The list of three-time MVP winners can be taken off the tongue by even the most casual NBA observer.
There are Kareem and Michael and Wilt and Russell and LeBron.
They come across easily.
Think Magic’s run in the late ’80s, which came just after Larry Bird hit the unprecedented streak of three straight from 1984-86.
Isn’t that it?
Of course, there are Julius Erving’s two ABA trophies, followed by winning one in 1981 – if we count everything from the red, white and blue era.
That’s the list, right?
Moses Malone’s longevity might best describe his career, but he’s on that sacred list as the aforementioned legends, winning three MVPs from 1979-83, the godfather of great men who followed the ’90s.
In some ways, it’s easy to forget how it fits into history, and since he died in 2015 at the age of 60, he’s not seen at the events the NBA uses to celebrate its rich history. But on what would have been his 65th birthday, the play by Malone deserves recognition.
During a five-year period in which he led the league four times, he was the league’s most impressive figure. His 1982 MVP campaign, where he averaged 31.1 points, remains the highest score for a center since 1980 – not bad for a man whose best skill wanted it more than you.
His highlight movie is nothing like Shaquille O”neal’s or Hakeem Olajuwon or David Robinson, no otherworldly athletic. Light feet, soft hands and a tip-tip-tip on the offensive glass, almost toying with tall men facing each other.
It was his sweat-soaked aggressiveness that was so valuable at the time and carried the only team under the .500 to the NBA Finals in 1981 as leader of the Houston Rockets.
“Tell your dad to drag Walton and Lanier up and down for 48 minutes!”“data-reactid =” 51 “> Malone gave the NBA so much trouble that his name should have been on the famous Abdul-Jabbar line in the movie” Airplane “when he told a child who was rebuking his efforts, “Tell your dad to drag Walton and Lanier up and down for 48 minutes!”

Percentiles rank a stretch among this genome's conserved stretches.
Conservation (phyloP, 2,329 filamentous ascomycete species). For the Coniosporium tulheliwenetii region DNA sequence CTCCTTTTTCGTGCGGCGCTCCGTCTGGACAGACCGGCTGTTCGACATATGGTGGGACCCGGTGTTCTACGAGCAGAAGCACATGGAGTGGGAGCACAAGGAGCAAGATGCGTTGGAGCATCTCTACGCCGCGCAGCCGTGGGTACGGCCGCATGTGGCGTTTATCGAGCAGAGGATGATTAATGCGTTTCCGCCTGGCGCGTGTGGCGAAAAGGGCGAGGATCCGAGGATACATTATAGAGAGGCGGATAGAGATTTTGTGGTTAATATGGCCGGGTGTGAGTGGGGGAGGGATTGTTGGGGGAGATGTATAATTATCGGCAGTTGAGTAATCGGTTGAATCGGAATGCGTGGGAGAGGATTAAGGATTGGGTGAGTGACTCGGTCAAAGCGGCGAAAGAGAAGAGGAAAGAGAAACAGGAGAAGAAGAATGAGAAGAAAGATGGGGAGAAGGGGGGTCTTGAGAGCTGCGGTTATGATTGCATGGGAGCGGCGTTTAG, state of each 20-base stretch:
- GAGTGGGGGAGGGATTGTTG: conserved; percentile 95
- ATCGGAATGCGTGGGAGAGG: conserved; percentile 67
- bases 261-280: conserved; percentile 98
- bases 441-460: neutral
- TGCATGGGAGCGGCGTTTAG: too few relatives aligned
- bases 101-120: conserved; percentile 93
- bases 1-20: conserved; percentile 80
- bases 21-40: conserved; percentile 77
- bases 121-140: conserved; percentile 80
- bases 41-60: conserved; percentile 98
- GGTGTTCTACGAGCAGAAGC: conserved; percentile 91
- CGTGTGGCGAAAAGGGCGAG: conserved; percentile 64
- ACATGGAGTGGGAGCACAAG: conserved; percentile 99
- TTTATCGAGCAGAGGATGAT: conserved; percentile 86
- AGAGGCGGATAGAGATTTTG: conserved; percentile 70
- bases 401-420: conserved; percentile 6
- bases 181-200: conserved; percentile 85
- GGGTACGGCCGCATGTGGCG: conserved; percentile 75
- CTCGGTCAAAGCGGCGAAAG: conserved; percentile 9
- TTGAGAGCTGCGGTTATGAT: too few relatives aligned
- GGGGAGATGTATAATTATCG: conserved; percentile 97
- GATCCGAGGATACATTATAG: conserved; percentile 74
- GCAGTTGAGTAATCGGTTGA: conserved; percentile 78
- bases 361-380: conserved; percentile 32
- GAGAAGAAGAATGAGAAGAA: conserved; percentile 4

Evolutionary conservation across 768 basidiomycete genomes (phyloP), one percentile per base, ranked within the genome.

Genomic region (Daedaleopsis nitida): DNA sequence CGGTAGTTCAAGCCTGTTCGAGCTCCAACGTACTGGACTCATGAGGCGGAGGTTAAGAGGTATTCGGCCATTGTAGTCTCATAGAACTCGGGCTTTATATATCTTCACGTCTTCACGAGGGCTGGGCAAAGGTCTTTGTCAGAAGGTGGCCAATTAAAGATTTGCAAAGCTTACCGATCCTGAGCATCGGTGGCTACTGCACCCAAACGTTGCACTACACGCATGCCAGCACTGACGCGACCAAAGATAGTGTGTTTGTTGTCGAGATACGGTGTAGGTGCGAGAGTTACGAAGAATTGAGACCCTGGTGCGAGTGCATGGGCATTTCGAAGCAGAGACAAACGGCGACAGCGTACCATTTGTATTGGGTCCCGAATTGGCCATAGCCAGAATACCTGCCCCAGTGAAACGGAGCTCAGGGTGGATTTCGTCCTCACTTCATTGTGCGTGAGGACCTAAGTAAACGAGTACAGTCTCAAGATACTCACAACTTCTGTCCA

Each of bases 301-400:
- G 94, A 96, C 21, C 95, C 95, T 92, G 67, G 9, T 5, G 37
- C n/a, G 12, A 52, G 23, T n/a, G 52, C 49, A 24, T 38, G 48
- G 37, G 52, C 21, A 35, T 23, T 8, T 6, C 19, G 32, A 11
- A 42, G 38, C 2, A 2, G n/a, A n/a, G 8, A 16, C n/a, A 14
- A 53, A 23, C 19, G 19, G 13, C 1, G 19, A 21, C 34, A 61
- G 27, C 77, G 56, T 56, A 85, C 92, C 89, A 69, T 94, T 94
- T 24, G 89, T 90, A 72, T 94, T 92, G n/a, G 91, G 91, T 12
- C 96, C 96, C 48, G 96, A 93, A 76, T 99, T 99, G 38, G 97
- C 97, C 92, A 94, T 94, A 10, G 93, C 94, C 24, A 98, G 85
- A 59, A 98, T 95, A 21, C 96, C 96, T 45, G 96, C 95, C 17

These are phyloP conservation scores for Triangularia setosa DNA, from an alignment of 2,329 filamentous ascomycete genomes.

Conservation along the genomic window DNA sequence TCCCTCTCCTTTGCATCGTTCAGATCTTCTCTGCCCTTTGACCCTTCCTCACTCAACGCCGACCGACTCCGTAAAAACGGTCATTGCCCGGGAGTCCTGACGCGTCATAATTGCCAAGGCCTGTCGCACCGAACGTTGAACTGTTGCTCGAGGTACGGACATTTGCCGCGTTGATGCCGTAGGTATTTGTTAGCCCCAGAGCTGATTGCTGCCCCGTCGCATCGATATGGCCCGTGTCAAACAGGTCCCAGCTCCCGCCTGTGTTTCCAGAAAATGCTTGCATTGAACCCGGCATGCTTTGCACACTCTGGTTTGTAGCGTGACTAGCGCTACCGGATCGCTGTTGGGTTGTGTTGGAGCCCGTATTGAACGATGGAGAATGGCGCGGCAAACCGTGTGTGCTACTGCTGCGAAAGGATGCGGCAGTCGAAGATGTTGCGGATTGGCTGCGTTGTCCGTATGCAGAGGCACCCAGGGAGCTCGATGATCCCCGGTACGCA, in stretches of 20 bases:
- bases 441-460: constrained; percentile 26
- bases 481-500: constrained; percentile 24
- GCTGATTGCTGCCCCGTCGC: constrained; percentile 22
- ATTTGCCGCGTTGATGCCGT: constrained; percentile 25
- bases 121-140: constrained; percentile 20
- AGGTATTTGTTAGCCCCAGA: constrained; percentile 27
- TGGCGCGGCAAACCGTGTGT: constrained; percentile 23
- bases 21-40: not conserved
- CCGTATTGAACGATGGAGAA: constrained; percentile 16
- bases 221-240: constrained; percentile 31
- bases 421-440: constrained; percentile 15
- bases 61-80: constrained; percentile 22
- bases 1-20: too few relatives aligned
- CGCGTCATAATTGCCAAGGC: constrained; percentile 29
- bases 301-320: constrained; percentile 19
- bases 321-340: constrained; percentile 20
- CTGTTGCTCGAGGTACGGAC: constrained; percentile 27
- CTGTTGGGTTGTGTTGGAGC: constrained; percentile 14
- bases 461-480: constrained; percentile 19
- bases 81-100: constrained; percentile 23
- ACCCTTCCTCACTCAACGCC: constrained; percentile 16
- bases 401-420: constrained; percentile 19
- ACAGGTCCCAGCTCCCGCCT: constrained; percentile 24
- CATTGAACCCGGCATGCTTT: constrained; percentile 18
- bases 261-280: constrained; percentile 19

Nike’s marketing for Jordan showed a poster of Malone draped in Biblical clothing true to his first name with the caption: “Chairman of the plates.” “data-reactid =” 52 “> There was no Malone to drag up and down, not from Abdul-Jabbar or anyone else while rolling. was relentless in his chase, especially on the glass as arguably the best attacking rebounder of all time Such a monster Malone was, Nike’s marketing for Jordan showed a poster of Malone draped in Biblical clothing true to his first name with the caption, “Chairman of the councils.”
A trendsetter in every way, he went back to his previous college and jumped straight to the ABA in 1974, played two seasons before the merger, and landed in Houston in 1976 – alongside Erving and perhaps including his future teammate, Malone was the best export . Long before Kevin Durant made the controversial move to be an MVP that went to last year’s NBA finalist, Malone raised the balance of the sport with a similar move.
he coined the phrase “” fo, “fo,” fo “, saying that his team would overcome the three rounds of the playoffs at the time. “data-reactid =” 54 “> The league’s most irresistible force joined the Philadelphia 76ers, a team with a superstar in Erving, through a free agency in 1982, but that had fallen short of the Lakers in two of the previous three finals, so confident was Malone, he coined the phrase “” fo, “fo,” fo “, saying that his team would sweep the then three rounds of the playoffs.
“I wanted 12 games, I wanted to start the summer,” Malone joked later.
He and Erving proved to be the perfect duo as the 76ers made their way into one of the best single seasons in the league’s history, although they have been somewhat forgotten in the annals ever since.
Erving was the face, Malone the bike as they swept, lost just one game in the playoffs, swept the Celtics in the semifinals and demanded revenge against the Lakers in a convincing sweep that gave Malone and Erving their first and only NBA title yielded.
Malone and the 76ers were never able to duplicate their season with 65 wins in 1983, although Malone had much more productive seasons in him, maintaining his All-Star status every year for the decade.
He accompanied a young, chubby tour called Charles Barkley, the frustrated rookie said he was denied playing time because “you’re fat and you’re lazy,” Barkley said. It set Barkley on a pace that resulted in a Hall of Fame career, with Barkley thanking Malone for his development. “Data-reactid =” 63 “>He accompanied a young, chubby tour called Charles Barkley, the frustrated rookie said he was denied playing time because “you’re fat and you’re lazy,” Barkley said. It set Barkley on a pace that resulted in a Hall of Fame career, with Barkley crediting Malone for his development.
He was traded from Philadelphia in 1986 and again played for Washington, Atlanta, Milwaukee, Philadelphia and a stint in San Antonio before retiring in 1995.
The big man is extinct in the current NBA, the post-up plodders are being phased out year after year with a smaller, faster game.
Who knows if someone as unique or as dominant as Malone would fit into the modern game since there’s no reasonable facsimile for the way he played – perhaps Andre Drummond in terms of offensive recovery.
But there is no doubt about the sign he left in the competition – just look at the trophy case and the bruises on the big men he pushed aside to get to the plates.